As warmer weather drives more cyclists to the streets, the risk to cyclists increases exponentially. Though cycling accounts for only 1% of all trips in the United States, they face a much higher risk of crash-related injuries than occupants in motor vehicles. Driving and cycling safely is everyone’s responsibility, so before you hit the road, take some basic precautions to reduce your risk and make the roads safer.
- Respect bike lanes. Whether you’re a cyclist or a motorist, always obey posted signage and painted lines for bike lanes. Everyone following the rules is the best way to reduce accidents because it increases your predictability. The more predictable you are, the easier you are to avoid. If you’re a cyclist, come to a full stop at stop signs and traffic lights, and if you’re a motorist, give bike lands plenty of room and only merge into them at designated turning areas.
- Don’t drive your car in a bike lane. Just don’t do it. Parking in a bike lane is also very dangerous because it requires cyclists to veer around parked cars into oncoming traffic.
- Wear proper gear. For cyclists, wearing reflective clothing helps you be more visible to motorists, which gives them more time to react to you. Reflective vests and gear are essentials for driving on the road, so make yourself as bright and shiny as you can get.
- Use lights. We recommend that vehicles turn their lights on at dusk and keep them on until mid-morning. The goal is to make your vehicle as easy to see by motorists and cyclists as possible. Furthermore, bikes should always use lights on their bikes when they cycle at night. Both front and back facing lights can literally save your life on the road, so don’t go out at night without them.
- Take extra care at sundown and sunup. For the same reason, both cyclists and motorists need to increase their awareness at times of low light when the sun is low against the horizon. Glare and low light make for dangerous riding and driving conditions, so be extra alert.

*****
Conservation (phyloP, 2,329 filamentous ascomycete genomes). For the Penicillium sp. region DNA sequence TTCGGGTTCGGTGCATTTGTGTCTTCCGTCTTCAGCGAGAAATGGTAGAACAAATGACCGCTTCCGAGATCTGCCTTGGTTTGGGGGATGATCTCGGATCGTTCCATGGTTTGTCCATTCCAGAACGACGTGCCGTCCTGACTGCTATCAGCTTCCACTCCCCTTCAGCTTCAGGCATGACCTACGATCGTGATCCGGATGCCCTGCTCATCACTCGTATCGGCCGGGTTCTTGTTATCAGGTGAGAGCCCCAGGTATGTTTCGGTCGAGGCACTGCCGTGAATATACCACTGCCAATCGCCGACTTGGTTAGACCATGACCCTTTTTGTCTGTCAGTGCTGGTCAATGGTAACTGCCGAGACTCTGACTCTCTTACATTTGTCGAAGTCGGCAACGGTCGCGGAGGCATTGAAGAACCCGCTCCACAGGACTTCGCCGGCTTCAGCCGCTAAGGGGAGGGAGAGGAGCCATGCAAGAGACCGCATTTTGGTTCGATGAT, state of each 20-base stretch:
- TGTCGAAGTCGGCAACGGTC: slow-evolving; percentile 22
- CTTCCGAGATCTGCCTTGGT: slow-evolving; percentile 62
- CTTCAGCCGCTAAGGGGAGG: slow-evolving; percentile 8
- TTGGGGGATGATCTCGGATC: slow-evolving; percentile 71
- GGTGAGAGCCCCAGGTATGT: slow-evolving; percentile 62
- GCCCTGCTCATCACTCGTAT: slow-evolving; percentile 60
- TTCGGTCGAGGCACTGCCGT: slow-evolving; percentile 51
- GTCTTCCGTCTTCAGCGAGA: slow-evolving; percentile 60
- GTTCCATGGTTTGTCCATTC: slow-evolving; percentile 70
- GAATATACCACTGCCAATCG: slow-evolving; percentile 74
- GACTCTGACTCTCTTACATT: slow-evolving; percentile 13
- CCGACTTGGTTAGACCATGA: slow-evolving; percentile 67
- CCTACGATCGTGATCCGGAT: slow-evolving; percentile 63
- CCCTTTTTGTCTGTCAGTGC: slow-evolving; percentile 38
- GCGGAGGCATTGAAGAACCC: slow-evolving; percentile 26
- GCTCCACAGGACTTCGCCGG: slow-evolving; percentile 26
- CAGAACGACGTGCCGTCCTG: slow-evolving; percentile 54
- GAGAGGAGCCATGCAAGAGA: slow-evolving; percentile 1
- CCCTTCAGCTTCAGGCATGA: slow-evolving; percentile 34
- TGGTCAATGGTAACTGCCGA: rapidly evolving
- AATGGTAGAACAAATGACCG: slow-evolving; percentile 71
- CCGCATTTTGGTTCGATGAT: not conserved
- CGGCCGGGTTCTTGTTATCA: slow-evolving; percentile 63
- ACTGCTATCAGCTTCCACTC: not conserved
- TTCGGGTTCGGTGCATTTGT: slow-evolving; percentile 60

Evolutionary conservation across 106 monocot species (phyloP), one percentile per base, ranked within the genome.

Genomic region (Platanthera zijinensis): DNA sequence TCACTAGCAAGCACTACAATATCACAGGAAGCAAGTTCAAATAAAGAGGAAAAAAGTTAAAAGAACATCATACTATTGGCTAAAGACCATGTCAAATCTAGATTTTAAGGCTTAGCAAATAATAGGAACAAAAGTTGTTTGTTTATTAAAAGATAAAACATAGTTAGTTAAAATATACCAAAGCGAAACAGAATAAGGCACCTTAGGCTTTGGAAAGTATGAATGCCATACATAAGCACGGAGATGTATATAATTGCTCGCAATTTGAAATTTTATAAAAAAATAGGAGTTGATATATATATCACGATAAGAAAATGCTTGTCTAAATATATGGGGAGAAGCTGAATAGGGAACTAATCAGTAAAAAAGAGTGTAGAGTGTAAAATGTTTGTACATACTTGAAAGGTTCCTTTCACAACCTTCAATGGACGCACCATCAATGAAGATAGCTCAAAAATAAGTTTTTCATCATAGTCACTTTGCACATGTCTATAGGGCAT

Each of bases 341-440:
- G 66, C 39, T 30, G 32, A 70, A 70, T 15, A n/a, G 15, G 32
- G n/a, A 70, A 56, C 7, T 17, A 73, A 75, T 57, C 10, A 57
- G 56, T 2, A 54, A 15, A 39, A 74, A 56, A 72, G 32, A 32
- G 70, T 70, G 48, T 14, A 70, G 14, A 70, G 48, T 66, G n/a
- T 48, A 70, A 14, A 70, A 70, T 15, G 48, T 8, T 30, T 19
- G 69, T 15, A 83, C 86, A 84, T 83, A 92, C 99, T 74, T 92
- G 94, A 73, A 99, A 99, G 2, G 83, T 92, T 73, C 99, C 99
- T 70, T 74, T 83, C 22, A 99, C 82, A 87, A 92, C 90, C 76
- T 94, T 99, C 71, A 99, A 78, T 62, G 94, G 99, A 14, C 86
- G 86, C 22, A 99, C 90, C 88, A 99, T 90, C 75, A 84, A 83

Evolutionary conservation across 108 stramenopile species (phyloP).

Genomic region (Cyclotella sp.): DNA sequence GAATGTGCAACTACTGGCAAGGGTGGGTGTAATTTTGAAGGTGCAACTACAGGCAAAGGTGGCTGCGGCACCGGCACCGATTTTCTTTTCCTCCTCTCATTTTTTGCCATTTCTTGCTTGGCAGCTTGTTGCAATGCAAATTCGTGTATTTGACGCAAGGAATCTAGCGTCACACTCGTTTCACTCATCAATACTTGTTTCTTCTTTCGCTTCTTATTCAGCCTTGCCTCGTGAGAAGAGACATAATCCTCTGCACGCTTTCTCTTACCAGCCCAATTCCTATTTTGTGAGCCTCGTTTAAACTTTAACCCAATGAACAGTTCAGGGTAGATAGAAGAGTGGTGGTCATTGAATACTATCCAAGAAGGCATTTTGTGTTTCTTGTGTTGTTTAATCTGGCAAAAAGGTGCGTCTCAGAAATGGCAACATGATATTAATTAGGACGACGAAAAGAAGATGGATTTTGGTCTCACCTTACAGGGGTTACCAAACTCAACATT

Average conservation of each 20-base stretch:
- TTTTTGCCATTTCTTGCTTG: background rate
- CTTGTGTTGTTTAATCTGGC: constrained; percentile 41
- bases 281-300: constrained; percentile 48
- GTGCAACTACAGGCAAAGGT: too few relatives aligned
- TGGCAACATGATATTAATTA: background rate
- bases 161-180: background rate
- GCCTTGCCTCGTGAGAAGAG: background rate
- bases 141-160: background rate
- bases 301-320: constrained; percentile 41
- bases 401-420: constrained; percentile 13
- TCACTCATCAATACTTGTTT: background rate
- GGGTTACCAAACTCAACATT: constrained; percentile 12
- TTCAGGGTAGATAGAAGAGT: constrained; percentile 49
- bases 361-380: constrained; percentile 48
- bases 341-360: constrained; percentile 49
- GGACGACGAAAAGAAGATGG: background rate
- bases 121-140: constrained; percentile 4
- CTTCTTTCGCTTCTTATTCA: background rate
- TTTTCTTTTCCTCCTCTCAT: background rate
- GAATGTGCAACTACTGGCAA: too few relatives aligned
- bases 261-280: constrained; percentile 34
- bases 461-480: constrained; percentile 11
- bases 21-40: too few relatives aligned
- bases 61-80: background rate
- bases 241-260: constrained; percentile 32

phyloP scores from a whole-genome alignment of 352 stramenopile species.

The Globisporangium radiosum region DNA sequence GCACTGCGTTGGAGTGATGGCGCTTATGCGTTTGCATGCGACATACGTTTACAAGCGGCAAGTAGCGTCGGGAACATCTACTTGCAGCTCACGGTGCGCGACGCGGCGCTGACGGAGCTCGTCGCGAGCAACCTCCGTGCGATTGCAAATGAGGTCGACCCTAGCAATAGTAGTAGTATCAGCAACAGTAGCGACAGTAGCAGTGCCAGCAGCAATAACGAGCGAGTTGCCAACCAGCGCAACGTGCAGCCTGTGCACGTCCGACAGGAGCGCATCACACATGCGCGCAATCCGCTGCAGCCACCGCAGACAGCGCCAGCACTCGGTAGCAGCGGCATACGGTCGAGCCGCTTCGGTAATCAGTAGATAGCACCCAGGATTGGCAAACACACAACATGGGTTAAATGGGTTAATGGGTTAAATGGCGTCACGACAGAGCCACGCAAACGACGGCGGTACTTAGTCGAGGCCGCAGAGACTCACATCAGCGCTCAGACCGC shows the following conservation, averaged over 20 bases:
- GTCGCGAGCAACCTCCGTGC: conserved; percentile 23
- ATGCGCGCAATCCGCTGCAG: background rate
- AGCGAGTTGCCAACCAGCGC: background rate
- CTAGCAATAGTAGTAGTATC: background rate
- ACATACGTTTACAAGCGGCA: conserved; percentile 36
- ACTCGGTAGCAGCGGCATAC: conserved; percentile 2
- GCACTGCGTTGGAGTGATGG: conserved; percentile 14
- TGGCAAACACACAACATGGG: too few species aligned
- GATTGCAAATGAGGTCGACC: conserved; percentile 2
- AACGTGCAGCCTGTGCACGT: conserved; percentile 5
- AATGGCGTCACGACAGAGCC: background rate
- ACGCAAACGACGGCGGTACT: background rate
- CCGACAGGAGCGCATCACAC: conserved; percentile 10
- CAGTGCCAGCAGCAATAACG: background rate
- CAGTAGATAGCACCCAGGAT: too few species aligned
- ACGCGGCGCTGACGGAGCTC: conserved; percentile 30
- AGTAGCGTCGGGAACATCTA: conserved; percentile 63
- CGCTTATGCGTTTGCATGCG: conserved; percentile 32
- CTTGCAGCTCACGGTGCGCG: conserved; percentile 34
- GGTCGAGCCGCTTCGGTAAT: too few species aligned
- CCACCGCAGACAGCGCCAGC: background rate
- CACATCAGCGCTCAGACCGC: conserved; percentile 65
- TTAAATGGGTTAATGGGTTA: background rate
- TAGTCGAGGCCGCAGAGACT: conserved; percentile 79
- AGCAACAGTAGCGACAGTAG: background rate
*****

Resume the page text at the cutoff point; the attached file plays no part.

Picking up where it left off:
- Wear your sunglasses. To reduce the risk of glare causing an accident, always wear proper eye protection when you’re driving or cycling. Biking-specific eye protection is a good idea anyway since it offers a line of defense against airborne debris.
- Look twice. As a general rule of thumb, double check that you’re clear of any cars or cyclists before merging or turning. An extra check can save a life, so always double check your position!
- Signal. If you’re turning, always use your blinker or hand signs to indicate your intent to the other people around you. It’s easy, it’s useful, and it’s the law, so don’t forget it! Hand signals are less common among cyclists, but even if other drivers don’t know what your hand gesture means, they’ll understand that you’re about to do something and increase their alertness.
A little care from everyone can make roads safer, so remember to drive and ride responsibly this spring
Our experienced team is always ready to assist you and protect your legal rights during this challenging time. Contact Barzakay Law Firm.